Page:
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Please be aware that this old REACH registration data factsheet is no longer maintained; it remains frozen as of 19th May 2023.

The new ECHA CHEM database has been released by ECHA, and it now contains all REACH registration data. There are more details on the transition of ECHA's published data to ECHA CHEM here.

Diss Factsheets

Administrative data

Hazard for aquatic organisms


Hazard assessment conclusion:
no data: aquatic toxicity unlikely

Marine water

Hazard assessment conclusion:
no data: aquatic toxicity unlikely


Hazard assessment conclusion:
PNEC value:
100 mg/L
Assessment factor:
Extrapolation method:
assessment factor

Sediment (freshwater)

Hazard assessment conclusion:
no hazard identified

Sediment (marine water)

Hazard assessment conclusion:
no hazard identified

Hazard for air


Hazard assessment conclusion:
no hazard identified

Hazard for terrestrial organisms


Hazard assessment conclusion:
no data available: testing technically not feasible

Hazard for predators

Secondary poisoning

Hazard assessment conclusion:
no potential for bioaccumulation

Additional information

When dissolved in water Silicic acid, Calcium salt decomposes for a small part in Ca2+ and (amorphous silica) SiO32- ions. The solubility was shown to be 8.9 mg/L Si-ion and 17.5 mg/L Ca-ion. It is argued that these concentrations do not pose any harm to aquatic organisms.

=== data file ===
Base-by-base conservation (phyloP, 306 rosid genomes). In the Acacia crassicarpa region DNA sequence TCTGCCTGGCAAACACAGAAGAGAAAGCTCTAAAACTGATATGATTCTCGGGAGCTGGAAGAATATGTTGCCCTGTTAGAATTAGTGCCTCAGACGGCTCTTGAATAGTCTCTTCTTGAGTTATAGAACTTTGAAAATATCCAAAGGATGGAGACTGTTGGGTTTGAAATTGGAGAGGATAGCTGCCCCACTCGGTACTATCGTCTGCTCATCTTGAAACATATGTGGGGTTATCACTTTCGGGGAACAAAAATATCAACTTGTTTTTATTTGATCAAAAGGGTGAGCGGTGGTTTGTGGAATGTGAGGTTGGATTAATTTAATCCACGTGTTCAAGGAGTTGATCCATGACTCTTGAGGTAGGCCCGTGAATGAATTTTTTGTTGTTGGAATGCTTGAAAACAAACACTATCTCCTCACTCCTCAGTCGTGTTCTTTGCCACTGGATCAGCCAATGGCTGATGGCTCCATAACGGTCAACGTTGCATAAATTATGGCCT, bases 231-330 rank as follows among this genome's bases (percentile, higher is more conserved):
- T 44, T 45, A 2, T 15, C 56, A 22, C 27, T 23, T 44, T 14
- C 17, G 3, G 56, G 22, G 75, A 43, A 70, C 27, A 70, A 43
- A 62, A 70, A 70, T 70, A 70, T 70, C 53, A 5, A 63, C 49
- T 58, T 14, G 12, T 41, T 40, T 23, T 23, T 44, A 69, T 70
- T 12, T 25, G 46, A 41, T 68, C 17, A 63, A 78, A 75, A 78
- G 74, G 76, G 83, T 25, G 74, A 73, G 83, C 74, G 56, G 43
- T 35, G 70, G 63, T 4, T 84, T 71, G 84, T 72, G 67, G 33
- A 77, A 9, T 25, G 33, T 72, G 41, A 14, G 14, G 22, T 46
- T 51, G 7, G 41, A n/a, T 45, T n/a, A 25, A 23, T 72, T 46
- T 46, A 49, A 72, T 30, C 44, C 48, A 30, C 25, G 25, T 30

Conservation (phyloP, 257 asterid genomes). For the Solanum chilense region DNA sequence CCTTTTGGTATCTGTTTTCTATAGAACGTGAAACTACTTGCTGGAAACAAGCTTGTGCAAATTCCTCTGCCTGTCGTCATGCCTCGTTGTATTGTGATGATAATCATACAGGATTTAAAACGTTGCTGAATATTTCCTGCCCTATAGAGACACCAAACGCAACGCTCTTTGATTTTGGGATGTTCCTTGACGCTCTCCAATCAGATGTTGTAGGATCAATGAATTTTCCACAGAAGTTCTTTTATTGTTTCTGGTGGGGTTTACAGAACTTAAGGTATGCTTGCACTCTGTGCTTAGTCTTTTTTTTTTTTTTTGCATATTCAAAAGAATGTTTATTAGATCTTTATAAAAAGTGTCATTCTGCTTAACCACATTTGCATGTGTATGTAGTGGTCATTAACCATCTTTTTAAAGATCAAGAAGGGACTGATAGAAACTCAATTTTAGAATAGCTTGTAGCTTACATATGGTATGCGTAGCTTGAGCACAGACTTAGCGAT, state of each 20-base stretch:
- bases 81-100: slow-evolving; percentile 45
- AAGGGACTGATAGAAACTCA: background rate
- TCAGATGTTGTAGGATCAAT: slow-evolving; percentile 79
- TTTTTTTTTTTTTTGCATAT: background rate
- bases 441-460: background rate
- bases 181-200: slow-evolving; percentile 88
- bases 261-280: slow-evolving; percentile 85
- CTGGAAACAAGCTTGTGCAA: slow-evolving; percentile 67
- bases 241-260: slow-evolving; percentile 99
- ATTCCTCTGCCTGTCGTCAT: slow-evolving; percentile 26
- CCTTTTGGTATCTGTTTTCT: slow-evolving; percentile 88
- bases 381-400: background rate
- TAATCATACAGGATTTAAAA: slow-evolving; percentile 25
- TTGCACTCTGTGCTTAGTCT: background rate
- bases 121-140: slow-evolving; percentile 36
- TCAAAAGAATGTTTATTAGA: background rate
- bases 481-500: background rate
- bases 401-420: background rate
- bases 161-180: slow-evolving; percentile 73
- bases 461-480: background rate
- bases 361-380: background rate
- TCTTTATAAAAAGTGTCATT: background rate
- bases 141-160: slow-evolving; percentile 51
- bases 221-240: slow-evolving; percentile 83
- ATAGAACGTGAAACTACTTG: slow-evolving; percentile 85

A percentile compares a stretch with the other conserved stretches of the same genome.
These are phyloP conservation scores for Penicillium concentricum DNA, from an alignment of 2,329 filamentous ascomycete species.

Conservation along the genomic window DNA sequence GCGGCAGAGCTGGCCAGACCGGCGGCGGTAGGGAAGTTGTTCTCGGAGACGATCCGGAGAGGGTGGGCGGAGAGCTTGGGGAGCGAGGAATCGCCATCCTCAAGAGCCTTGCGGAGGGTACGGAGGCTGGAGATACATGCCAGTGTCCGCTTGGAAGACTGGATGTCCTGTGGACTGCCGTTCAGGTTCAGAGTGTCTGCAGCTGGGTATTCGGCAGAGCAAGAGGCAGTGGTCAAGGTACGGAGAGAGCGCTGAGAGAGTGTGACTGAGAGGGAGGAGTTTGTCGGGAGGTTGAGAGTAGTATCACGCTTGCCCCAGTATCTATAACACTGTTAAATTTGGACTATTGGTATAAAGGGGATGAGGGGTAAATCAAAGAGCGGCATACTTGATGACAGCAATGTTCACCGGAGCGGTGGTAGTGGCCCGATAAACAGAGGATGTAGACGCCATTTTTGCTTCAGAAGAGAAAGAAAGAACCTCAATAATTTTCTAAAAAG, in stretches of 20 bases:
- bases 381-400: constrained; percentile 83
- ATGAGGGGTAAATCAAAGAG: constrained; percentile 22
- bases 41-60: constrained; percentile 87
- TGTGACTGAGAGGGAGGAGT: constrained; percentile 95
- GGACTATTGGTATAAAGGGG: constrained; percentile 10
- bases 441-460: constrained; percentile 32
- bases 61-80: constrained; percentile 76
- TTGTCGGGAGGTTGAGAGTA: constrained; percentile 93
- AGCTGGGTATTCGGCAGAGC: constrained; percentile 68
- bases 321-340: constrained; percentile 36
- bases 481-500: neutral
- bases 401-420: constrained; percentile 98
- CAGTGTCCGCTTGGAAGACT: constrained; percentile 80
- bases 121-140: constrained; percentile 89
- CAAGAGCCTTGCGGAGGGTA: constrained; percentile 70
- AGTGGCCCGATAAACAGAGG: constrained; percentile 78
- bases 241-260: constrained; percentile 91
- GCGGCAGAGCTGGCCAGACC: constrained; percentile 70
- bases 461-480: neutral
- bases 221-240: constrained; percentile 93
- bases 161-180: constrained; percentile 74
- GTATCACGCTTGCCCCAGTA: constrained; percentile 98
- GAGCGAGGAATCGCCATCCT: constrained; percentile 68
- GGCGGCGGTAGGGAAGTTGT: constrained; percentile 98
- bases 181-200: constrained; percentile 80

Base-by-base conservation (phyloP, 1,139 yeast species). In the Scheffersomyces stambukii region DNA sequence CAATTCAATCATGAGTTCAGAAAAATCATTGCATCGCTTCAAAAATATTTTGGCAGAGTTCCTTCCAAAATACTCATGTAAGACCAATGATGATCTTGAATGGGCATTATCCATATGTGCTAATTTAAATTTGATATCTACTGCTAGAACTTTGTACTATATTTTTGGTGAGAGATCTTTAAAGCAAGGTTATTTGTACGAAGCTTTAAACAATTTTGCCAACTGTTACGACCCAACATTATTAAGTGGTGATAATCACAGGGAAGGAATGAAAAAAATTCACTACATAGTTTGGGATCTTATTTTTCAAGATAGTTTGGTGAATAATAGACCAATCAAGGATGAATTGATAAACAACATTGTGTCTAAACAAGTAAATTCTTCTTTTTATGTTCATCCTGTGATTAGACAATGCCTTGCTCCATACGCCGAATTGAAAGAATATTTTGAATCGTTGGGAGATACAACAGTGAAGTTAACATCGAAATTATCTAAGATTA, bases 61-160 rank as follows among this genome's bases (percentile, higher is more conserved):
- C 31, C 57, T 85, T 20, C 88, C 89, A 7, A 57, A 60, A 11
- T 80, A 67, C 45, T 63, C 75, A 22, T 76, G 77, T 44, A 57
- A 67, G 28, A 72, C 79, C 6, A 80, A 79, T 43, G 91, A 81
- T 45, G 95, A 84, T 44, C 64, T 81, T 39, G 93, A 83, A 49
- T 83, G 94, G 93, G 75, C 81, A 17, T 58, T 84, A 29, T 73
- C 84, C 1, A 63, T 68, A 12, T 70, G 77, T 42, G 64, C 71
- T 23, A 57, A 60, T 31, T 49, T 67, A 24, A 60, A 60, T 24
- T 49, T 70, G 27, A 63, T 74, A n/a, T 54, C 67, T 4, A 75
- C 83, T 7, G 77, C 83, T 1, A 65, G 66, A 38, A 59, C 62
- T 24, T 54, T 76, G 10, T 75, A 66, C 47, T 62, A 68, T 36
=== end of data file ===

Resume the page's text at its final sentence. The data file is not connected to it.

Compounds of silicon and oxygen are ubiquitous in the environment; they are present in inorganic matter, like minerals and soils as well as in organic matter, like plants, animals and man. By weathering of soil, rocks and sediments and by atmospheric deposition, silica is released into surface and ground waters from where it may be removed by precipitation and sedimentation or taken up by living organisms, especially diatoms. Silica is found in all surface waters. Median values were reported to be 17 mg SiO2/L for ground waters and 14 mg SiO2/L in the US; the worldwide concentration in rivers is 13 mg SiO2/L and in Europe 7.5 mg/L. SiO32 - in water results in SiO32 -+ H20 --> 2OH-+ SiO2 (Solid). All available aquatic toxicity tests with silicates revealed toxicity only at concentrations well above 100 mg/L. This corresponds to well above 50 mg Si/L. The effects observed in the aquatic toxicity studies are stated to be mainly governed by their intrinsic alkalinity. However, most natural aquatic ecosystems are slightly acid or alkaline and due to the high buffer capacity of these ecosystems pH effects of soluble silicates to aquatic organisms are very unlikely. Therefore it is argued that SiO32- will not pose any toxicity among aquatic organisms.

Likewise, Ca2+ is an essential element and it is one of the elements in standard water (ISO 6341& 7346, OECD 202 & 203) used in aquatic toxicity tests. The required Ca content in ISO 6341 standard water is 80 mg Ca2+/L. Thus, the 17.5 mg Ca2+/L is below the advised level of Ca2+ content in water used for toxicity testing. Moreover, an overview of toxicity data in the database Aquire (US EPA) shows that 17.5 mg/L Ca2+ does not result in any toxicity among aquatic organisms.

It is concluded that the derivation of a PNEC for Silicic acid, Calcium salt or is degradation products is not possible.

Conclusion on classification

A saturated solution of silicic acid, calcium salt is thus not considered to be toxic to aquatic organisms.

Silicic acid, calcium salt is therefore not classified as hazardous to the enviroment according to Regulation 1272/2008/EC